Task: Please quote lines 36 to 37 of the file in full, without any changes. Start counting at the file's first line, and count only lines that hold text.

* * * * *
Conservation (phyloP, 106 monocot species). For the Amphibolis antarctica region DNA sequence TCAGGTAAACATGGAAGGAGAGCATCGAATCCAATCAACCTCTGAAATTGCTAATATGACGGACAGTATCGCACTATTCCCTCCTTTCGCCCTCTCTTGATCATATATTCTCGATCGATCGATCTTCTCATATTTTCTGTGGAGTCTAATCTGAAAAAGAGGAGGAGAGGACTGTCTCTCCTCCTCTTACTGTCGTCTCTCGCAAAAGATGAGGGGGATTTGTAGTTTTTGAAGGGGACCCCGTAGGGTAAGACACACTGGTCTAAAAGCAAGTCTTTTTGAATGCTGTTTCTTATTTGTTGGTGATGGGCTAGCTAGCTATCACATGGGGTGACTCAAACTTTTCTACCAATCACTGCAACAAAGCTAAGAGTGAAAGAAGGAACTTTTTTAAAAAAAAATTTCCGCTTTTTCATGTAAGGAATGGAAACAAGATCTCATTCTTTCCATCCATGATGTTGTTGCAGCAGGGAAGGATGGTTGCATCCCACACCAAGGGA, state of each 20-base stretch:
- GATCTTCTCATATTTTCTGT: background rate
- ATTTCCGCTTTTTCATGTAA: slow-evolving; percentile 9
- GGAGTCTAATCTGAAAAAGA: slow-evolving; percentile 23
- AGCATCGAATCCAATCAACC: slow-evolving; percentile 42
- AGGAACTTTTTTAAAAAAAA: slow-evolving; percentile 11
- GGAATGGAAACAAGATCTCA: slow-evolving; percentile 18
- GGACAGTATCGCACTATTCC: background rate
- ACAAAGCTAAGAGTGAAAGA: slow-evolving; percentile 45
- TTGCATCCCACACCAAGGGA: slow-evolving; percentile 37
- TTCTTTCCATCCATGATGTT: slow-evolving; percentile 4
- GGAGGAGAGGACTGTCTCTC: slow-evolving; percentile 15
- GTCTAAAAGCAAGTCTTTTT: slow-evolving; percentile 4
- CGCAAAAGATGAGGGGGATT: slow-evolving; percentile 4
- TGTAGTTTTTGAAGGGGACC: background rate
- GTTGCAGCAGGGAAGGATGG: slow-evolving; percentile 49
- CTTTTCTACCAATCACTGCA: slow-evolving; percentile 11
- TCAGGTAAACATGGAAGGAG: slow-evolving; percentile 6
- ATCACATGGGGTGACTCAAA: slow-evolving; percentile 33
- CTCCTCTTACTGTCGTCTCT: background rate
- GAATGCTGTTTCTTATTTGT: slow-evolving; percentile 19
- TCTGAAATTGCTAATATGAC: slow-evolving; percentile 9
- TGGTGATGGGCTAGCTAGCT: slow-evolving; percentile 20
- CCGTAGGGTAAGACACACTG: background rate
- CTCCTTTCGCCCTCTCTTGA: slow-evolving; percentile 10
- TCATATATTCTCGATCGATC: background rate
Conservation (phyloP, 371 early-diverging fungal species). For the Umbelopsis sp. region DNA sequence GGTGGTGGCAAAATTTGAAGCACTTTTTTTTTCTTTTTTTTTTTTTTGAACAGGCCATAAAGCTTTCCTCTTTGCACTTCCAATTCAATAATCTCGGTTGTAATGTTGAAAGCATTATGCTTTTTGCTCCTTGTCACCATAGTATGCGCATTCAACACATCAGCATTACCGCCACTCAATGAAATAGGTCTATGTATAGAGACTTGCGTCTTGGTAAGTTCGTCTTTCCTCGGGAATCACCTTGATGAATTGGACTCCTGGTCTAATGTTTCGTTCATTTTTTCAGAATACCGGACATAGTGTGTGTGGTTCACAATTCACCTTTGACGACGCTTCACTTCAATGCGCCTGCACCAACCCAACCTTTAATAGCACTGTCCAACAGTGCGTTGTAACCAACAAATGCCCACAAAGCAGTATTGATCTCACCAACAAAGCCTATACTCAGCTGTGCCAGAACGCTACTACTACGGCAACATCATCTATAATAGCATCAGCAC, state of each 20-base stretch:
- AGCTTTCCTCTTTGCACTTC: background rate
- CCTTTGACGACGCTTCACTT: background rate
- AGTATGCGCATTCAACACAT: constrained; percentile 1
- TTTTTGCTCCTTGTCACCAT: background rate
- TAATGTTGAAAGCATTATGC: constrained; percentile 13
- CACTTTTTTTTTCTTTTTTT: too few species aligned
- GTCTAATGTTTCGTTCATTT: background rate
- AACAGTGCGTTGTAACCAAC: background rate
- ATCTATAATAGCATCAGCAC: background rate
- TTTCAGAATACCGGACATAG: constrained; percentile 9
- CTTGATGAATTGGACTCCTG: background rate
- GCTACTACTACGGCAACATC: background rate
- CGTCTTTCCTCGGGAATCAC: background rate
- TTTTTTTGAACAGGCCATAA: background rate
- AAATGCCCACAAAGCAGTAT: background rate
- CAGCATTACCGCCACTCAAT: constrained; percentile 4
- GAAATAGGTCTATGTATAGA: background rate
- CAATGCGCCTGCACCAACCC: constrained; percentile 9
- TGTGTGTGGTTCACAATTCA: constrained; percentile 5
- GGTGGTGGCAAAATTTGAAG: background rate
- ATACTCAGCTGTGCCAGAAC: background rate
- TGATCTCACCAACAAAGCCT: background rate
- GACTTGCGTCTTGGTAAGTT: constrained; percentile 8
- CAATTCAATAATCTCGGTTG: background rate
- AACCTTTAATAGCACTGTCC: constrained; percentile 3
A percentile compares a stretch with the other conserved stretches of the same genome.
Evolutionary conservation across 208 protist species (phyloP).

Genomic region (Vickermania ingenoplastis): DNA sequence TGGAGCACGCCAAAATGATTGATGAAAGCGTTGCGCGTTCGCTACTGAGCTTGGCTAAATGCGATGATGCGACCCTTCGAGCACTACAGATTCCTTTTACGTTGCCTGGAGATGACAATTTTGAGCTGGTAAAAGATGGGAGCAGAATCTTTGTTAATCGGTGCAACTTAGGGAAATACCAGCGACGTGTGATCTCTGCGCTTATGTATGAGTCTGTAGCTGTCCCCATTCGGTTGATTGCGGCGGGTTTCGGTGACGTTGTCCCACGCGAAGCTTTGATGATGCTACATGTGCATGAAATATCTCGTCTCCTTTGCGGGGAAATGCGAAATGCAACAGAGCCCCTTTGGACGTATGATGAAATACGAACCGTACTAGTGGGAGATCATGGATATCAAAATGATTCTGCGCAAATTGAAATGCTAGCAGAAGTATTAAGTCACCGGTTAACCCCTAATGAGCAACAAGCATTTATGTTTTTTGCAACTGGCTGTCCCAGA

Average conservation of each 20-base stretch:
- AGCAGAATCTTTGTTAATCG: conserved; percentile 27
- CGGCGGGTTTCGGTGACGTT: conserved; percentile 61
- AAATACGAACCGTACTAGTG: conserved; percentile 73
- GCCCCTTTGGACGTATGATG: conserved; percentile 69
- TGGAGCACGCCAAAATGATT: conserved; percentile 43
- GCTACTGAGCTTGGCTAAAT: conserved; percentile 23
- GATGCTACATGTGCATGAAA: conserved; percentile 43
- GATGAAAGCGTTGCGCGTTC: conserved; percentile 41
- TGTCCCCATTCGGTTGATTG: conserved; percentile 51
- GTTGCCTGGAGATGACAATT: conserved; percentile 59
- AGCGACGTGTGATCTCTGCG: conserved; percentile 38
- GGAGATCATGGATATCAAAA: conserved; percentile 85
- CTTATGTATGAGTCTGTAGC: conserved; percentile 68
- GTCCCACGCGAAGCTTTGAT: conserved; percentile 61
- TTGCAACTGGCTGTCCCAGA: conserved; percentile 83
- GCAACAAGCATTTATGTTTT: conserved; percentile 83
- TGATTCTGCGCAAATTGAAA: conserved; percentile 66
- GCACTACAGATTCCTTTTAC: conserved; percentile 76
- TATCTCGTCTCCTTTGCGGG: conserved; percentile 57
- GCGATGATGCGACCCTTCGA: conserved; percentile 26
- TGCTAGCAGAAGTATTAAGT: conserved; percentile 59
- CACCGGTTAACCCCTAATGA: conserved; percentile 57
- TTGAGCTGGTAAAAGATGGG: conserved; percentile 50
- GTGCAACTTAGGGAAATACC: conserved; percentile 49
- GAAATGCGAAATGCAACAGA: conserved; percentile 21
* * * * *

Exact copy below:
- ATCTATAATAGCATCAGCAC: background rate
- TTTCAGAATACCGGACATAG: constrained; percentile 9